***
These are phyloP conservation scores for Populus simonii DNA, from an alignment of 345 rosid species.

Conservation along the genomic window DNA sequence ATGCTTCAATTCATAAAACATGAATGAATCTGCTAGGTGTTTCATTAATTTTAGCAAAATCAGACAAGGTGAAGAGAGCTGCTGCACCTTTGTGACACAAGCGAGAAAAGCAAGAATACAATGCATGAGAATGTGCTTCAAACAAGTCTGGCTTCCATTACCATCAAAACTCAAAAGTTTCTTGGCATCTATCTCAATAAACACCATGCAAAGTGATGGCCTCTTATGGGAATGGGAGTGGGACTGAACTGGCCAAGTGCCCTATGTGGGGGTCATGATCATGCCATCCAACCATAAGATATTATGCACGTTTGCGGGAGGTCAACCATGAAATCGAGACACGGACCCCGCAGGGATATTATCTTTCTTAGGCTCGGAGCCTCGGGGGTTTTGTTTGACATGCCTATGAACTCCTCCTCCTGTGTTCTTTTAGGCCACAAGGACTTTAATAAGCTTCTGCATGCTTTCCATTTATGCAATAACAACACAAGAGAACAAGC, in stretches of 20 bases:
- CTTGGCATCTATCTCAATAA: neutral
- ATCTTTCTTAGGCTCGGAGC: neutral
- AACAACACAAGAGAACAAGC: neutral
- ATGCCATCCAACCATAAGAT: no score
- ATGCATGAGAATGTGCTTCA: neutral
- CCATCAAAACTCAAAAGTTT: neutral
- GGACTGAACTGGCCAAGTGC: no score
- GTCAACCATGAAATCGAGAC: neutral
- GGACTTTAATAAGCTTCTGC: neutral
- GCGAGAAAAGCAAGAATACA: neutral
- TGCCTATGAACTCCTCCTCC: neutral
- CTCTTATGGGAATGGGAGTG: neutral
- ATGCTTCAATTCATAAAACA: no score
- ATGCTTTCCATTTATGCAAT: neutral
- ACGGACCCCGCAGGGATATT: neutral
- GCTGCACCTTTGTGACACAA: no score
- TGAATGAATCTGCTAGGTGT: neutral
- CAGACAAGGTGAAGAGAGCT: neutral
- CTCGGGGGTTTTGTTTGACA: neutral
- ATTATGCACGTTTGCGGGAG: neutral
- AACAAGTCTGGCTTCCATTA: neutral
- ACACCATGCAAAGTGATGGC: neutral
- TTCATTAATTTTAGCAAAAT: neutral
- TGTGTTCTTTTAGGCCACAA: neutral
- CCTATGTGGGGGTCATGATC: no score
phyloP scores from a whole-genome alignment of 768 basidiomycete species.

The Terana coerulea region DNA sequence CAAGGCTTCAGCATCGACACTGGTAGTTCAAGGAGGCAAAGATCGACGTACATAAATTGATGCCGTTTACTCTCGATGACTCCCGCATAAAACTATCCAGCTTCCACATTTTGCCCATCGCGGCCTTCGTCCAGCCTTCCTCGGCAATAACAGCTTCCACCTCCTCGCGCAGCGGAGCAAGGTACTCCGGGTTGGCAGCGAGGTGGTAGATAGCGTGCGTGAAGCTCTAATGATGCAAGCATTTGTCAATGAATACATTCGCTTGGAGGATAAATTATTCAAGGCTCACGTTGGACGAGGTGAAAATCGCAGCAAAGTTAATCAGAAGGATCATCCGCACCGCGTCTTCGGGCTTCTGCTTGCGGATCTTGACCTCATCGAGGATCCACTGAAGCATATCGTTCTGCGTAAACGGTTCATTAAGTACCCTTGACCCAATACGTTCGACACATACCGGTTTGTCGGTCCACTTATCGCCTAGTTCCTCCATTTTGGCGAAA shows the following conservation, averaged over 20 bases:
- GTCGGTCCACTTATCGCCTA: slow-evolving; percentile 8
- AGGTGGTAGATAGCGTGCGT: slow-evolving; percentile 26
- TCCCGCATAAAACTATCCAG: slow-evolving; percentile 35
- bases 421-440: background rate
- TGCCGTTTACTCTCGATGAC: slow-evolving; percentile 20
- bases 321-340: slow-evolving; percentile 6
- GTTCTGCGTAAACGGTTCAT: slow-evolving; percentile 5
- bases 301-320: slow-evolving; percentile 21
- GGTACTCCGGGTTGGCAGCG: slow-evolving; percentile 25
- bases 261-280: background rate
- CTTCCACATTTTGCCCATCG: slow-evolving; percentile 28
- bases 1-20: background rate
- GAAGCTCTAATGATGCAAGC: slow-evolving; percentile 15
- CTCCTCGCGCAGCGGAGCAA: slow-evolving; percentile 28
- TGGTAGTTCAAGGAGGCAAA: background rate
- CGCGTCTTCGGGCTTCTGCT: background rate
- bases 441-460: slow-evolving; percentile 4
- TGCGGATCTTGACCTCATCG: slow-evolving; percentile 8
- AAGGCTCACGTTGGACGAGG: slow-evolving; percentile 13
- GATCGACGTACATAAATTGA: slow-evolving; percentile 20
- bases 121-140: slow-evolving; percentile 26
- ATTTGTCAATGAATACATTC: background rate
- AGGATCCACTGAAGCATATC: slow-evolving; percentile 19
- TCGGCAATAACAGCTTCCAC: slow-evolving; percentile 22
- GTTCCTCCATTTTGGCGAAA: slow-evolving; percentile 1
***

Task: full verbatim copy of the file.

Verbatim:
These are phyloP conservation scores for Populus simonii DNA, from an alignment of 345 rosid species.

Conservation along the genomic window DNA sequence ATGCTTCAATTCATAAAACATGAATGAATCTGCTAGGTGTTTCATTAATTTTAGCAAAATCAGACAAGGTGAAGAGAGCTGCTGCACCTTTGTGACACAAGCGAGAAAAGCAAGAATACAATGCATGAGAATGTGCTTCAAACAAGTCTGGCTTCCATTACCATCAAAACTCAAAAGTTTCTTGGCATCTATCTCAATAAACACCATGCAAAGTGATGGCCTCTTATGGGAATGGGAGTGGGACTGAACTGGCCAAGTGCCCTATGTGGGGGTCATGATCATGCCATCCAACCATAAGATATTATGCACGTTTGCGGGAGGTCAACCATGAAATCGAGACACGGACCCCGCAGGGATATTATCTTTCTTAGGCTCGGAGCCTCGGGGGTTTTGTTTGACATGCCTATGAACTCCTCCTCCTGTGTTCTTTTAGGCCACAAGGACTTTAATAAGCTTCTGCATGCTTTCCATTTATGCAATAACAACACAAGAGAACAAGC, in stretches of 20 bases:
- CTTGGCATCTATCTCAATAA: neutral
- ATCTTTCTTAGGCTCGGAGC: neutral
- AACAACACAAGAGAACAAGC: neutral
- ATGCCATCCAACCATAAGAT: no score
- ATGCATGAGAATGTGCTTCA: neutral
- CCATCAAAACTCAAAAGTTT: neutral
- GGACTGAACTGGCCAAGTGC: no score
- GTCAACCATGAAATCGAGAC: neutral
- GGACTTTAATAAGCTTCTGC: neutral
- GCGAGAAAAGCAAGAATACA: neutral
- TGCCTATGAACTCCTCCTCC: neutral
- CTCTTATGGGAATGGGAGTG: neutral
- ATGCTTCAATTCATAAAACA: no score
- ATGCTTTCCATTTATGCAAT: neutral
- ACGGACCCCGCAGGGATATT: neutral
- GCTGCACCTTTGTGACACAA: no score
- TGAATGAATCTGCTAGGTGT: neutral
- CAGACAAGGTGAAGAGAGCT: neutral
- CTCGGGGGTTTTGTTTGACA: neutral
- ATTATGCACGTTTGCGGGAG: neutral
- AACAAGTCTGGCTTCCATTA: neutral
- ACACCATGCAAAGTGATGGC: neutral
- TTCATTAATTTTAGCAAAAT: neutral
- TGTGTTCTTTTAGGCCACAA: neutral
- CCTATGTGGGGGTCATGATC: no score
phyloP scores from a whole-genome alignment of 768 basidiomycete species.

The Terana coerulea region DNA sequence CAAGGCTTCAGCATCGACACTGGTAGTTCAAGGAGGCAAAGATCGACGTACATAAATTGATGCCGTTTACTCTCGATGACTCCCGCATAAAACTATCCAGCTTCCACATTTTGCCCATCGCGGCCTTCGTCCAGCCTTCCTCGGCAATAACAGCTTCCACCTCCTCGCGCAGCGGAGCAAGGTACTCCGGGTTGGCAGCGAGGTGGTAGATAGCGTGCGTGAAGCTCTAATGATGCAAGCATTTGTCAATGAATACATTCGCTTGGAGGATAAATTATTCAAGGCTCACGTTGGACGAGGTGAAAATCGCAGCAAAGTTAATCAGAAGGATCATCCGCACCGCGTCTTCGGGCTTCTGCTTGCGGATCTTGACCTCATCGAGGATCCACTGAAGCATATCGTTCTGCGTAAACGGTTCATTAAGTACCCTTGACCCAATACGTTCGACACATACCGGTTTGTCGGTCCACTTATCGCCTAGTTCCTCCATTTTGGCGAAA shows the following conservation, averaged over 20 bases:
- GTCGGTCCACTTATCGCCTA: slow-evolving; percentile 8
- AGGTGGTAGATAGCGTGCGT: slow-evolving; percentile 26
- TCCCGCATAAAACTATCCAG: slow-evolving; percentile 35
- bases 421-440: background rate
- TGCCGTTTACTCTCGATGAC: slow-evolving; percentile 20
- bases 321-340: slow-evolving; percentile 6
- GTTCTGCGTAAACGGTTCAT: slow-evolving; percentile 5
- bases 301-320: slow-evolving; percentile 21
- GGTACTCCGGGTTGGCAGCG: slow-evolving; percentile 25
- bases 261-280: background rate
- CTTCCACATTTTGCCCATCG: slow-evolving; percentile 28
- bases 1-20: background rate
- GAAGCTCTAATGATGCAAGC: slow-evolving; percentile 15
- CTCCTCGCGCAGCGGAGCAA: slow-evolving; percentile 28
- TGGTAGTTCAAGGAGGCAAA: background rate
- CGCGTCTTCGGGCTTCTGCT: background rate
- bases 441-460: slow-evolving; percentile 4
- TGCGGATCTTGACCTCATCG: slow-evolving; percentile 8
- AAGGCTCACGTTGGACGAGG: slow-evolving; percentile 13
- GATCGACGTACATAAATTGA: slow-evolving; percentile 20
- bases 121-140: slow-evolving; percentile 26
- ATTTGTCAATGAATACATTC: background rate
- AGGATCCACTGAAGCATATC: slow-evolving; percentile 19
- TCGGCAATAACAGCTTCCAC: slow-evolving; percentile 22
- GTTCCTCCATTTTGGCGAAA: slow-evolving; percentile 1